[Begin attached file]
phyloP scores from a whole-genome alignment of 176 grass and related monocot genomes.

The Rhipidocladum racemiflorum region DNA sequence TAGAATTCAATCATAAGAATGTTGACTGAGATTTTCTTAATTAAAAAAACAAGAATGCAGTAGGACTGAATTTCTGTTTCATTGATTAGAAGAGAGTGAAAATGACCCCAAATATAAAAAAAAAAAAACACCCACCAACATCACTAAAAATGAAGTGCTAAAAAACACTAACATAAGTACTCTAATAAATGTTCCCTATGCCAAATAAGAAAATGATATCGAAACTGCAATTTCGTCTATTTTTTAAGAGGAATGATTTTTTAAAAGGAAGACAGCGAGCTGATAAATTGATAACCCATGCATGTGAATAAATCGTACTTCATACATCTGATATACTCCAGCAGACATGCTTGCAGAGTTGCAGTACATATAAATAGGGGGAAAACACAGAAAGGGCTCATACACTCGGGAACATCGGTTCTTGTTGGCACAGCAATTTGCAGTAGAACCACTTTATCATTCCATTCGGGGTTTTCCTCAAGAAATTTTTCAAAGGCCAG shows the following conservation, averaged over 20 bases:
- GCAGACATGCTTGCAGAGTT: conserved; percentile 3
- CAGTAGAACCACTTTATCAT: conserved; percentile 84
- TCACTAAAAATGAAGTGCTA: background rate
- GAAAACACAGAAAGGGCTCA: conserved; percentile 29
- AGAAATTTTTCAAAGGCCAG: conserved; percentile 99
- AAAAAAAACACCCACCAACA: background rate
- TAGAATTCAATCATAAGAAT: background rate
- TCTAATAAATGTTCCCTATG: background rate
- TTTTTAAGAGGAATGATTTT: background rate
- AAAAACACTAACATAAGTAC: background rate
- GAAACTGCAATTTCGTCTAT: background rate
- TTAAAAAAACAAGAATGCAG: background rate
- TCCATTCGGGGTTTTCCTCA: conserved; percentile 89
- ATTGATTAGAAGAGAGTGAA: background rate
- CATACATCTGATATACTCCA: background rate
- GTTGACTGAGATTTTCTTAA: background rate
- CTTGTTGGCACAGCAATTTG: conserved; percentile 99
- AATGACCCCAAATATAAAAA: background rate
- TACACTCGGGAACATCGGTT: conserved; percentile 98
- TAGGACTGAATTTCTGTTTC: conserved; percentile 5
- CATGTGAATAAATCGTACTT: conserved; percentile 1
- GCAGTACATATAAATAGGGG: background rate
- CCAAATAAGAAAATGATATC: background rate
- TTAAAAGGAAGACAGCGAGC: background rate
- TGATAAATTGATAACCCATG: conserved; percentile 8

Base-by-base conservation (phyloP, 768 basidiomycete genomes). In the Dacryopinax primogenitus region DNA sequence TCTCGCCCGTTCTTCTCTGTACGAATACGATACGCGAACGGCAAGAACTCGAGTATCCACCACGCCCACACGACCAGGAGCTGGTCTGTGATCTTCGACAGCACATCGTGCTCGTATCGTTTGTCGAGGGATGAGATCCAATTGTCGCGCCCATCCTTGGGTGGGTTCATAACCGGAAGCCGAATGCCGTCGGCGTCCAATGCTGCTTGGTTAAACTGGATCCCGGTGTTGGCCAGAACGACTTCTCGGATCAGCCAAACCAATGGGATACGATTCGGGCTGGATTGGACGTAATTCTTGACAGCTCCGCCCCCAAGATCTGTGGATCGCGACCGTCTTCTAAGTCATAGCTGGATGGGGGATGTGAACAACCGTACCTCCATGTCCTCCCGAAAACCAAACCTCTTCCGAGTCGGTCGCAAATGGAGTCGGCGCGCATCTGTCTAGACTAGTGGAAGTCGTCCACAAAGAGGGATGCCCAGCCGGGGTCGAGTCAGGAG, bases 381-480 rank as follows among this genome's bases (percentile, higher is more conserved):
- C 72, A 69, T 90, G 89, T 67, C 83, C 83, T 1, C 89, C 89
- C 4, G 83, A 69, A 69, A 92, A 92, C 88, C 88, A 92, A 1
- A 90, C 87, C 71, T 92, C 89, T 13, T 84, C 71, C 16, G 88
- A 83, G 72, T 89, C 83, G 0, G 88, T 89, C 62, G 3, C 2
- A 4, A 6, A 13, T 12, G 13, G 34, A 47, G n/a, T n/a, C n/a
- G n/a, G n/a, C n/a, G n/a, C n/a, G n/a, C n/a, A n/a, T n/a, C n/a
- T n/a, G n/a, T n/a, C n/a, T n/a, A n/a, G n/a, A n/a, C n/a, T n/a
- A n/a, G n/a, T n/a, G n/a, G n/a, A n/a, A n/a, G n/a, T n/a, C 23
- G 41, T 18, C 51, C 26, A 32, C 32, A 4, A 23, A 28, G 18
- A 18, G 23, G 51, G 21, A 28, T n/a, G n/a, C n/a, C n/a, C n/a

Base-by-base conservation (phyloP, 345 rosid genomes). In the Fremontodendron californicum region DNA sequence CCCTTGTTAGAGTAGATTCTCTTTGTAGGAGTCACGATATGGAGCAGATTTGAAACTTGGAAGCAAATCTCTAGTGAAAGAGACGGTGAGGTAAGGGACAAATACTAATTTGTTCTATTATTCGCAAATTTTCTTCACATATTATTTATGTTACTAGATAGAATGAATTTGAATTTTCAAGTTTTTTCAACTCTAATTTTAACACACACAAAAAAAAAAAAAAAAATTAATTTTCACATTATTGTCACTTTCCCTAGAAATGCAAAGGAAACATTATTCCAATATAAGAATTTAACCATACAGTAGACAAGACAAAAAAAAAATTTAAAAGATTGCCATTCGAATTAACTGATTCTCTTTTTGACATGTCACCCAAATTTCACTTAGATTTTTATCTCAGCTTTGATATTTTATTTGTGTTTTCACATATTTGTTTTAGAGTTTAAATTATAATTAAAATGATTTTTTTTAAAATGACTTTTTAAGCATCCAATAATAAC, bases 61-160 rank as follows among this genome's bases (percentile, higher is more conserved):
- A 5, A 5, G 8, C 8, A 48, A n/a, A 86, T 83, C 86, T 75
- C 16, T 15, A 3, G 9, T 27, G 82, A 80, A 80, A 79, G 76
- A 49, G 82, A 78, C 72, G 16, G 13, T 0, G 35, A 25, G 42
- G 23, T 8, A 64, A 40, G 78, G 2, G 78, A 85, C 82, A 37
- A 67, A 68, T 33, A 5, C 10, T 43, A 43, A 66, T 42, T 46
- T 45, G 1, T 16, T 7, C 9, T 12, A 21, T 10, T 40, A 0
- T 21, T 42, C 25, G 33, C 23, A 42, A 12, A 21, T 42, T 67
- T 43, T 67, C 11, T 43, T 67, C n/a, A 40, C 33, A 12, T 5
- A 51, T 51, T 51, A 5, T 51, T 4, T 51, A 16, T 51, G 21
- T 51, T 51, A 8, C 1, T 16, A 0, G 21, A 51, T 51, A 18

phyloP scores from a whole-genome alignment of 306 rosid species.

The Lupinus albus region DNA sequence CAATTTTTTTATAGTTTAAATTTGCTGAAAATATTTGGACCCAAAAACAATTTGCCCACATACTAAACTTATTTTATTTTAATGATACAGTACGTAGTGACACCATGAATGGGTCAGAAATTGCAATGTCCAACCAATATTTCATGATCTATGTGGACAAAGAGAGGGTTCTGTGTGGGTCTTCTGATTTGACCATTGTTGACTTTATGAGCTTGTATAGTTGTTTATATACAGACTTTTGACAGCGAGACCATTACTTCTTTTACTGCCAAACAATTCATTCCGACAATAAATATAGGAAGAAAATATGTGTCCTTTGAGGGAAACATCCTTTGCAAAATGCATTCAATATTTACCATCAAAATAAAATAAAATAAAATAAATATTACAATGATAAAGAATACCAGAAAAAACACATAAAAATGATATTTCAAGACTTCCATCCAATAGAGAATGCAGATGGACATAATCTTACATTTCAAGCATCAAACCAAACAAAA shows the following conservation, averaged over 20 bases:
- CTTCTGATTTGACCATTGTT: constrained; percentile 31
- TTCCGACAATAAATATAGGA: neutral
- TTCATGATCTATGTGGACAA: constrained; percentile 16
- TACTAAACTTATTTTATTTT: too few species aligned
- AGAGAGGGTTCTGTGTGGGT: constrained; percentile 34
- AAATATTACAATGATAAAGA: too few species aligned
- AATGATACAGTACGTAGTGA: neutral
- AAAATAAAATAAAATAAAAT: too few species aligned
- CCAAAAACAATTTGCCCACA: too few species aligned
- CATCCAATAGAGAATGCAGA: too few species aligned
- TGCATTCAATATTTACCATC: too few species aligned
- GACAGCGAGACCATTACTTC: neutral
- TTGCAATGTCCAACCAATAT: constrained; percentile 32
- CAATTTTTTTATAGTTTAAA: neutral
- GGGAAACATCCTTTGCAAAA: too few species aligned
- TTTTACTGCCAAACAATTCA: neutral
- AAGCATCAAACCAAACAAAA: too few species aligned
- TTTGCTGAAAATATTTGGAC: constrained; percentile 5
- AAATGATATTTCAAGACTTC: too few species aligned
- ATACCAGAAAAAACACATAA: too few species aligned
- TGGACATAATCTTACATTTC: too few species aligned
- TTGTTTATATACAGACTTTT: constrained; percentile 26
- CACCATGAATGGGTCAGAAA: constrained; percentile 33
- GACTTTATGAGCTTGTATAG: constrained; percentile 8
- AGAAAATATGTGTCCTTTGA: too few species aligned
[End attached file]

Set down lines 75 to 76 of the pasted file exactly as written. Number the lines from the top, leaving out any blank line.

- GACTTTATGAGCTTGTATAG: constrained; percentile 8
- AGAAAATATGTGTCCTTTGA: too few species aligned